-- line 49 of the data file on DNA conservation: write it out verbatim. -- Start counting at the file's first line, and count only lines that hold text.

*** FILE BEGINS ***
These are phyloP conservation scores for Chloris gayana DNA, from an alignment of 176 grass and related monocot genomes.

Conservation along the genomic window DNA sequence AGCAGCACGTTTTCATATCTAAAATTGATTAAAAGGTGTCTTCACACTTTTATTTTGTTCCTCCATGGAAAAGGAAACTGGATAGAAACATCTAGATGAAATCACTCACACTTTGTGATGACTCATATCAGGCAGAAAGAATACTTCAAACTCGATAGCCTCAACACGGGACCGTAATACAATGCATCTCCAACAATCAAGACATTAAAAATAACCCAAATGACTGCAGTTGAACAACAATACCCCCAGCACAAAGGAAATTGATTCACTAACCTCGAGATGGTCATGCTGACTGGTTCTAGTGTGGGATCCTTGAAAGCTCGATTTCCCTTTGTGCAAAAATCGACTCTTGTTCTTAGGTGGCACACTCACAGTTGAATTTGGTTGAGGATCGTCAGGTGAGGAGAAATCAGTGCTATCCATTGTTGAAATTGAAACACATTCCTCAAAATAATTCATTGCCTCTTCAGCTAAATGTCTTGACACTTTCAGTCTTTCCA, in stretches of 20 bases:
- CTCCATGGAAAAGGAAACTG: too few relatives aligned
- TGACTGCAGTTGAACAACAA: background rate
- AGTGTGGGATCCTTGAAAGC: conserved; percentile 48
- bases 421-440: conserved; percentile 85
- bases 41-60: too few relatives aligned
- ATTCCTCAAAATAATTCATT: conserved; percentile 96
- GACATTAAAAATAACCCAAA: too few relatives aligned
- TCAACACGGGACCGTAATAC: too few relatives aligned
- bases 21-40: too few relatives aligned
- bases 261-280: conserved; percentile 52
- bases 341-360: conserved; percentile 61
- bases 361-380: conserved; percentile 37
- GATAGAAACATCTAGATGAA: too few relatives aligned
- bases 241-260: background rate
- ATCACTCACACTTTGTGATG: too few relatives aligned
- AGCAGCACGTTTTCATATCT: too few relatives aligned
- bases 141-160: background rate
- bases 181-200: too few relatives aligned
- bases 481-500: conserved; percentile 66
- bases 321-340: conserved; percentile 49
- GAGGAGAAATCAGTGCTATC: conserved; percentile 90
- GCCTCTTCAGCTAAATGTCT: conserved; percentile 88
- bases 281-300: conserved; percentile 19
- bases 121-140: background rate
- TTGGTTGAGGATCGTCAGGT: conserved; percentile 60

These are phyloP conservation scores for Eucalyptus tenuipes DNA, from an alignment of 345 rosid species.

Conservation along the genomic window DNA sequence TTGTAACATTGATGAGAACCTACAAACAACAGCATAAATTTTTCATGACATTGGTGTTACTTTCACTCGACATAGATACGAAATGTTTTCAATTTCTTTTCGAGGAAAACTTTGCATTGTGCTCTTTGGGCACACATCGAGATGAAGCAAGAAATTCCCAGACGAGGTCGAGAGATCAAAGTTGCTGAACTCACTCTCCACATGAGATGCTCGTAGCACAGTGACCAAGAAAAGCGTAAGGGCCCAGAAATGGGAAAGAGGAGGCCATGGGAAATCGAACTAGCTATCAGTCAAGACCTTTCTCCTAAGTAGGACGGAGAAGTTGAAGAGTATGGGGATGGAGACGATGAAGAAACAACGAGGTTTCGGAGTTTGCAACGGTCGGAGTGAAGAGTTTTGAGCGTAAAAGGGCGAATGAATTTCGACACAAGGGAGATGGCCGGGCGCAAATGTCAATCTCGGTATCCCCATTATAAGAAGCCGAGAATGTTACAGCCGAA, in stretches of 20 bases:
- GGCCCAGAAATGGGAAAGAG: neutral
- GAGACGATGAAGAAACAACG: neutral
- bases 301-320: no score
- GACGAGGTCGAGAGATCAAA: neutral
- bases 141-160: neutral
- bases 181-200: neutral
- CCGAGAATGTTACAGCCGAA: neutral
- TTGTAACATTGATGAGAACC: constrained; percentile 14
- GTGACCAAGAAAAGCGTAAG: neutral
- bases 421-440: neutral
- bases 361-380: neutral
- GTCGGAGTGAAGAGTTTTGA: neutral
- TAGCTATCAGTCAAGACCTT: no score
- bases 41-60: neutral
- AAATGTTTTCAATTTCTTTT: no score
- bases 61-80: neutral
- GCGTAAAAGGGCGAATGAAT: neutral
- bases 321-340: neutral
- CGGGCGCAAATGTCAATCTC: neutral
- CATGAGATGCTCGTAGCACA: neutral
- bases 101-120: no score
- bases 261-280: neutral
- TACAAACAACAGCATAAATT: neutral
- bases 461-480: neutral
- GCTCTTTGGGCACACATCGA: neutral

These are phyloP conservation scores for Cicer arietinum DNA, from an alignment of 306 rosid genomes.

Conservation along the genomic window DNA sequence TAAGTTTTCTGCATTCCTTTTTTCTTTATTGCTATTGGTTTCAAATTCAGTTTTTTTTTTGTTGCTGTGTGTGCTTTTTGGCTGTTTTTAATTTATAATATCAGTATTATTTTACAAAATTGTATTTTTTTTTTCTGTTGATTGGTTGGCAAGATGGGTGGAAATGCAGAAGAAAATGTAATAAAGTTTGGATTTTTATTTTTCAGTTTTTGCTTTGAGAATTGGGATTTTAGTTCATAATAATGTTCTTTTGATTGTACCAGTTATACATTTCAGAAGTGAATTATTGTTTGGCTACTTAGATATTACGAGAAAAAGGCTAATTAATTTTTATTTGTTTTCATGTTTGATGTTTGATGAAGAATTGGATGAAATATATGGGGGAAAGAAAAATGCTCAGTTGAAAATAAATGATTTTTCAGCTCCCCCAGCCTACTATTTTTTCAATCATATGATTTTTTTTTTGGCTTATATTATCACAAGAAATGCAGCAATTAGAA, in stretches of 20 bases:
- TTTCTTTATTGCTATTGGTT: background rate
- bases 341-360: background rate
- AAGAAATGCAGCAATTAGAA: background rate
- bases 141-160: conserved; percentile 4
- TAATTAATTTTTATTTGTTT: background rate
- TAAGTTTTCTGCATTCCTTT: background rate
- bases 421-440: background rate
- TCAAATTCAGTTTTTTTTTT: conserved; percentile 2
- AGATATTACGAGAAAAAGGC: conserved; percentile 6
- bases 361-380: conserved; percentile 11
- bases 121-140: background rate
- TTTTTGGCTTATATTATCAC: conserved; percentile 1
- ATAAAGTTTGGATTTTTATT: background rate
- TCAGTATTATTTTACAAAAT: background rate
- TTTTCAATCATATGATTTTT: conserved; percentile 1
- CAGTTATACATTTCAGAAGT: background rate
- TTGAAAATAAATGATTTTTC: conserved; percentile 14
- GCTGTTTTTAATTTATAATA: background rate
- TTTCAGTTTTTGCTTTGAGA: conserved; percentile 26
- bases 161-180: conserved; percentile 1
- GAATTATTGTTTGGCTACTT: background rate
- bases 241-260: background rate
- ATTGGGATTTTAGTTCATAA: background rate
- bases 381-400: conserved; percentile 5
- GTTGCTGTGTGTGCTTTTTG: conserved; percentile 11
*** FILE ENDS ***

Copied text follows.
- CATGAGATGCTCGTAGCACA: neutral